High schools students ARE inundated inside and outside their classrooms with the mantra that college is the only path to success. Jay, you seem to question this characterization, but I see and hear in my school the same mono-focus Mr. Welsh and MisterRog describe.

Actually, the most important issue that comes from this dialogue is, if high schools -- and we parents and teachers -- place so much value on college immediately after high school, how good of a job are we doing in aligning the high school experience with college success? Mr. Welsh states, "While T.C. Williams boasts about the 80% going on to college, it makes no effort to track what happens to these kids." I don't know of any other high school that tracks its graduates' college successes either. An examination of the ability to achieve goals is crucial to the success of any organization, but high schools do nothing to see if their customers are actually successful in college.

Questions like Mr. Welsh's force us to reflect on Bowen's findings in Crossing the Finish Line that high schools add little to the chances of our children being successful in college. They force us to examine why we're getting them into college, but not preparing them adequately to be successful once there. Similarly, Ms. McGuire needs to examine why only 30% or so of college students graduate in 4-6 years.

There are many paths to success, to happiness, to fulfillment, and we should never blindly travel one without fully understanding all our options -- and our choices. Similarly, I would consider decisions on family, religion, and home just as seriously.

Posted by: JDunning | July 29, 2010 5:54 PM | Report abuse

"Would Morgan or Welsh argue that starting a family, joining a church or buying a home are similarly a waste of time?"

Not a waste of time, but a substantial financial and time commitment that should not be taken on lightly and is not for everyone. There should not be any shame in being childless, churchless, or renting if that is your choice. And there should not be any shame in getting your life skills outside higher ed.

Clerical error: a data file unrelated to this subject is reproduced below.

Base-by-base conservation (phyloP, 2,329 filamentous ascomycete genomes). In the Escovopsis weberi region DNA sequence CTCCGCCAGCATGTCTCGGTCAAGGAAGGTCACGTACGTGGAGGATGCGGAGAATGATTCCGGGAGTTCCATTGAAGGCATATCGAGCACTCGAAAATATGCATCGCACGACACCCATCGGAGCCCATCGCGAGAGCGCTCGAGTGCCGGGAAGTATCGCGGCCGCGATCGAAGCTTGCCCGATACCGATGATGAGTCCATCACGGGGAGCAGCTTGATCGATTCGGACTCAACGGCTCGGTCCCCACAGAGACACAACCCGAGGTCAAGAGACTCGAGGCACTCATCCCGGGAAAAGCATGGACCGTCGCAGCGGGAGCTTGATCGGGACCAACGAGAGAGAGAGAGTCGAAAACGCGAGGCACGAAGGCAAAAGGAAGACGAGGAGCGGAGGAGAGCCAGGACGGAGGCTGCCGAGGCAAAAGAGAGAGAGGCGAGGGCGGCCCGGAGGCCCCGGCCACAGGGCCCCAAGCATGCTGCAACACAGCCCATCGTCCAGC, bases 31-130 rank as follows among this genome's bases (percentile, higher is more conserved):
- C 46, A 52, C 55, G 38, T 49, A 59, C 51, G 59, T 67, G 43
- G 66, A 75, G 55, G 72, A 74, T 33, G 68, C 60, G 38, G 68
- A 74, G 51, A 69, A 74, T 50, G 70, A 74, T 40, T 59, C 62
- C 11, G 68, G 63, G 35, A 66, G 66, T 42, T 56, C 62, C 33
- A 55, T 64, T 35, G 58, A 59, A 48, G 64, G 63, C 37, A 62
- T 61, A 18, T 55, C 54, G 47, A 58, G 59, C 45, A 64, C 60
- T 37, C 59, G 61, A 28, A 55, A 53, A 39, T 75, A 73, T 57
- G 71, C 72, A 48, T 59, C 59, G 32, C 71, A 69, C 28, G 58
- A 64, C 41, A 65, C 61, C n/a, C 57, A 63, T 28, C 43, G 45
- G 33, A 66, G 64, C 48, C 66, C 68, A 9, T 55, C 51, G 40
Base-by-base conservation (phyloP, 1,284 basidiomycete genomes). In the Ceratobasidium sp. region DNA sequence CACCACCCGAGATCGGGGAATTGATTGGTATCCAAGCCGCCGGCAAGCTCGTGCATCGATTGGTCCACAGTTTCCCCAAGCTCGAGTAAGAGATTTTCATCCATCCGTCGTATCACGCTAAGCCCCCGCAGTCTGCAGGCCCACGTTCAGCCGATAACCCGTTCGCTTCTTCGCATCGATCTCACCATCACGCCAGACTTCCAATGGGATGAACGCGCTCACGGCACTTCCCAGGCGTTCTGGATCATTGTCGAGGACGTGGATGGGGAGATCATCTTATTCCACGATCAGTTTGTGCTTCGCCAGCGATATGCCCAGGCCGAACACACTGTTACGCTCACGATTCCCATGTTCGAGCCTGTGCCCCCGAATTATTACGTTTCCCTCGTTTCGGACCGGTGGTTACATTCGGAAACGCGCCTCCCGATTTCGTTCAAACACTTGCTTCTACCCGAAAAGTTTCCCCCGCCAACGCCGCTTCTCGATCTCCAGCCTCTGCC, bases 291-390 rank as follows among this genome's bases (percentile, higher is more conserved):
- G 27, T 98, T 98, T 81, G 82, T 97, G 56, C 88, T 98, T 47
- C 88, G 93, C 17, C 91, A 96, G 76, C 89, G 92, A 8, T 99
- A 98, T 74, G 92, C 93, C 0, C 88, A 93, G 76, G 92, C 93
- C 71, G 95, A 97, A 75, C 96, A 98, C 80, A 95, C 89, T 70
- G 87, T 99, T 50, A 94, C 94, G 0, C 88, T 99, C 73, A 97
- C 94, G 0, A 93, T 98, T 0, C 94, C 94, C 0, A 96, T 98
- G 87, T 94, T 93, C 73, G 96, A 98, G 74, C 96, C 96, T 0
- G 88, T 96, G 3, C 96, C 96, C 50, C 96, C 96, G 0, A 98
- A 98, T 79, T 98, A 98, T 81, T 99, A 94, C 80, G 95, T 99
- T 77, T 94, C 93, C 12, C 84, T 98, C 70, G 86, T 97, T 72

Posted by: jackaroe | July 29, 2010 6:05 PM | Report abuse

Evidence that pressure is put on high schoolers to make the college choice is so ubiquitous there is no need to cite references. Unless they have rich parents, most kids go to college with the expectation that it will allow them to get better jobs than they could with just a high school diploma. With the continued growth of automation and robotics dramatically raising productivity levels, the number of people of age to enter the work force is growing faster than the creation of job openings. Hence employers use college degrees as a first order filter of applicants, even for jobs in which employees will use little of what they learned in typical liberal arts college curricula.

Many high school graduates are living away from their parents for the first time when they enter college, and are more concerned about the social contacts they make than their formal education. (The social contacts may actually be of more value because so many job opportunities are filled via networking.)

This is not to denigrate the value of college in creating an educated citizenry who can appreciate the finer things of life and are necessary for a true democracy to flourish. Its just that the current reality is that for most people the purpose of college is just to get one's ticket punched.

While the need for some sort of reform of this system has never been greater, it is hardly a new concept that people who graduate college with majors in such subjects as English and Political Science will have a hard time finding jobs in those fields, while the demand for math, science and engineering majors exceeds the supply of Americans with degrees in those subjects.

Posted by: BTMPost | July 30, 2010 4:44 AM | Report abuse

As a high-school English teacher, Mr. Welsh has undoubtedly been asked by some students, "Why do I need to learn all this Shakespeare and Wordsworth? It's not going to help me be an engineer" (or football player, or nurse, or whatever). And he has undoubtedly delivered the lecture we all heard in high school: knowledge is its own reward, no knowledge is wasted, education allows you to be more flexible in your choices, and you need to be a well-rounded individual. But now he argues that if it won't help you in a paying job you don't need to bother.

Basically, what he's saying is that the "lower classes"--the skilled workers--don't need to think as carefully about non-work subjects as their betters, that a plumber or a salesclerk doesn't need to be able to wonder about the parallels, if any, between the Arizona immigration law and the anti-immigration movement of the 1920s.

There's a name for this. It's called snobbishness. If you don't need the education for your job, you need it for your life.

Posted by: sideswiththekids | July 30, 2010 12:20 PM | Report abuse